The investing information provided on this page is for educational purposes only. NerdWallet, Inc. does not offer advisory or brokerage services, nor does it recommend or advise investors to buy or sell particular stocks, securities or other investments. Some meme stocks did not fare as well as others, even with the occasional short squeeze. Other meme names have included, among others, Bed Bath & Beyond Inc. (BBBY), Koss Corp. (KOSS), Vinco Ventures (BBIG),, and even the meme stock enabler Robinhood Markets Inc. (HOOD). Meme stocks can be attractive simply because there’s room for money to be made if a stock goes viral.

  1. Even with meme stocks, the old adage, “Don’t put all your eggs in one basket,” still rings true.
  2. This means that there is a lot of short interest in the stock, or that a large proportion of the company’s outstanding shares have been sold short.
  3. Defining meme stocks is difficult, but generally they’re stocks that manage to gain a lot of attention from investors thanks largely to social media chatter.
  4. While an ETF such as MEME may be less risky than holding one singular stock, it’s still made up of high-risk investments that could just as easily plummet as skyrocket.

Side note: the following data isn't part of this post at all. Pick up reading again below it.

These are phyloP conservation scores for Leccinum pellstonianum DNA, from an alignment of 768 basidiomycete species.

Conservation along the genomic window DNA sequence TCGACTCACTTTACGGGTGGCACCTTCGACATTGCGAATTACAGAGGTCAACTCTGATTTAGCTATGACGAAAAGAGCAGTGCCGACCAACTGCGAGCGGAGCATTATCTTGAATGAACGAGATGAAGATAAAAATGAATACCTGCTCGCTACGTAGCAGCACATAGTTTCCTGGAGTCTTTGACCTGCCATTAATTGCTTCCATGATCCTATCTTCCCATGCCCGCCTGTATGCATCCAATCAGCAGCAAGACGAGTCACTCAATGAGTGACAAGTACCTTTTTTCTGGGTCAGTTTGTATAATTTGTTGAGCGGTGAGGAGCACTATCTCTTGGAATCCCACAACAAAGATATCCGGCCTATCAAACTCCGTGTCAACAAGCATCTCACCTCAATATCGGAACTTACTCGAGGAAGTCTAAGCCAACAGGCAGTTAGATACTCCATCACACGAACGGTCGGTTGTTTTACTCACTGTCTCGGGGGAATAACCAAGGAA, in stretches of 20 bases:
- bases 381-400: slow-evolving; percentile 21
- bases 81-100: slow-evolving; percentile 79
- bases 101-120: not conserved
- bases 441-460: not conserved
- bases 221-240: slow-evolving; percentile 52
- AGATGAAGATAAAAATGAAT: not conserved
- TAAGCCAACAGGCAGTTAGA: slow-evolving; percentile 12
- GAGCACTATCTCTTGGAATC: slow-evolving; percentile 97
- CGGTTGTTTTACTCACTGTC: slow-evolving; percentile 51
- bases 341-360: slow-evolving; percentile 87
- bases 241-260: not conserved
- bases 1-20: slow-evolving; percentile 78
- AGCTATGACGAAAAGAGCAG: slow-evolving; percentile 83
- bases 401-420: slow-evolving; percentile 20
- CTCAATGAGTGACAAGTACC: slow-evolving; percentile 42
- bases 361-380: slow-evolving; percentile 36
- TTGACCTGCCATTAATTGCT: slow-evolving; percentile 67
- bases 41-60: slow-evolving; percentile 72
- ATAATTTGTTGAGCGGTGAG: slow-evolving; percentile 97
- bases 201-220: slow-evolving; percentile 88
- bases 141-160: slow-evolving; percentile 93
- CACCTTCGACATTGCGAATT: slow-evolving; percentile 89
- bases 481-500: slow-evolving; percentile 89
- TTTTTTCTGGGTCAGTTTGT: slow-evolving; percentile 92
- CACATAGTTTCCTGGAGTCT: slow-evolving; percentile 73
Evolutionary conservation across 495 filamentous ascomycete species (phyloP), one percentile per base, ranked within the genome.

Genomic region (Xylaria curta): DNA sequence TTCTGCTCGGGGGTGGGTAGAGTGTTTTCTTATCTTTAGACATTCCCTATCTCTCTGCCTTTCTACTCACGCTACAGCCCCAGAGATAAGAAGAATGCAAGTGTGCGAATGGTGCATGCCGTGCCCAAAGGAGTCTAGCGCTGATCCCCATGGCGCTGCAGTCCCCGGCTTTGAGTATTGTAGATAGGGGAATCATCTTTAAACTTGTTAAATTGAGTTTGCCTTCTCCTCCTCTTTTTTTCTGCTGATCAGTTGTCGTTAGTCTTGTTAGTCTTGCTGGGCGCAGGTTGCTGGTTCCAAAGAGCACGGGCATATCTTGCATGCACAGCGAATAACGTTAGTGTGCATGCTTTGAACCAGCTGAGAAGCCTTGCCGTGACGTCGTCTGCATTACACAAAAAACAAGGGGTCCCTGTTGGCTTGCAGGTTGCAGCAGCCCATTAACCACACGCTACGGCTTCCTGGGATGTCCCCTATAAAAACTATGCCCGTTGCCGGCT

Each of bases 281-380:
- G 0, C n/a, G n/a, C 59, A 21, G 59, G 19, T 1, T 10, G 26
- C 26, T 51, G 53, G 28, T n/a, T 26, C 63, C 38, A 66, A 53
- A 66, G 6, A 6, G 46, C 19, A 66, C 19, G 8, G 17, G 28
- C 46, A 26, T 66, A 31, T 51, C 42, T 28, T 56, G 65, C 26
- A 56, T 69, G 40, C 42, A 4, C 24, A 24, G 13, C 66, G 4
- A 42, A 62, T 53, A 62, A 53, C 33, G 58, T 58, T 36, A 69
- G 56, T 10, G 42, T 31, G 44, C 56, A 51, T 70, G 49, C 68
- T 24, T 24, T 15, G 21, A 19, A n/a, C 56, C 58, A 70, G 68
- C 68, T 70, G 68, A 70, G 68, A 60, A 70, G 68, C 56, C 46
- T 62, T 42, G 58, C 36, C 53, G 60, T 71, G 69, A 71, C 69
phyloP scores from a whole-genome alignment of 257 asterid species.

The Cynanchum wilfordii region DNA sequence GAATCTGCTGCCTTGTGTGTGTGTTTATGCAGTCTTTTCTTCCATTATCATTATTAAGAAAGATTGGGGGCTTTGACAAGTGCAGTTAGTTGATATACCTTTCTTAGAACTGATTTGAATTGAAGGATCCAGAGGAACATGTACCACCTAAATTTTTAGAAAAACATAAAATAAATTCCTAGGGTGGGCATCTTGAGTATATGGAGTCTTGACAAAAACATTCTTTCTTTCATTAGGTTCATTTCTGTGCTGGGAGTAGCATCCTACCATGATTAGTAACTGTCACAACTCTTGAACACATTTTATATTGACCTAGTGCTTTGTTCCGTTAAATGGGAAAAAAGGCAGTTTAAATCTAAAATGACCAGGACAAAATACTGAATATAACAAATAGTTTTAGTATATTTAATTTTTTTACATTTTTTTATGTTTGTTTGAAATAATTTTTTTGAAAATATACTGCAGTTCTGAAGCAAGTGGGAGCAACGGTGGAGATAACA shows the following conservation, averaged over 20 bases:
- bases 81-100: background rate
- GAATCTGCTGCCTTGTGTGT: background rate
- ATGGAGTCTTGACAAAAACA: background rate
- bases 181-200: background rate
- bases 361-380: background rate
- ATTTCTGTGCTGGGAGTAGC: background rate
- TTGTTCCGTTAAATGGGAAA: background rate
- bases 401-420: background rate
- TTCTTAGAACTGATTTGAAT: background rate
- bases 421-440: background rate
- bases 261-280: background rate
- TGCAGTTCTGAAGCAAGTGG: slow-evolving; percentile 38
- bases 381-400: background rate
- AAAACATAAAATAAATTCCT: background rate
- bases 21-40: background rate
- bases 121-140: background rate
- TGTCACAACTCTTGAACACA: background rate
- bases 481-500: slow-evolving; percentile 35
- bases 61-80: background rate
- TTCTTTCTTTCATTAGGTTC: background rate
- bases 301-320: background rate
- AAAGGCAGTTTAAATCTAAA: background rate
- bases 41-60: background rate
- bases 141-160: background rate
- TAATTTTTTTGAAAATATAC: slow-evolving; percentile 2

5. The existence of a fiduciary duty does not prevent the rise of potential conflicts of interest.

Also, keep in mind any restrictions a brokerage may place around meme stocks. At the peak of the GameStop trading frenzy, for example, online trading app Robinhood limited the number of shares investors could trade. While those limits were eventually eased, you may want to avoid a situation where your brokerage could cap your ability to trade. Investing trends come and go, and the rise of the meme stock is one of the latest to make the rounds. Defining meme stocks is difficult, but generally they’re stocks that manage to gain a lot of attention from investors thanks largely to social media chatter.

Looking to turn some of that extra free time into money, many people turned to the stock market and social media for ideas. Short selling is when somebody sells shares that they do not own, hoping to buy them back at a lower price. That seller must borrow shares from somebody who is long the stock in order to sell them.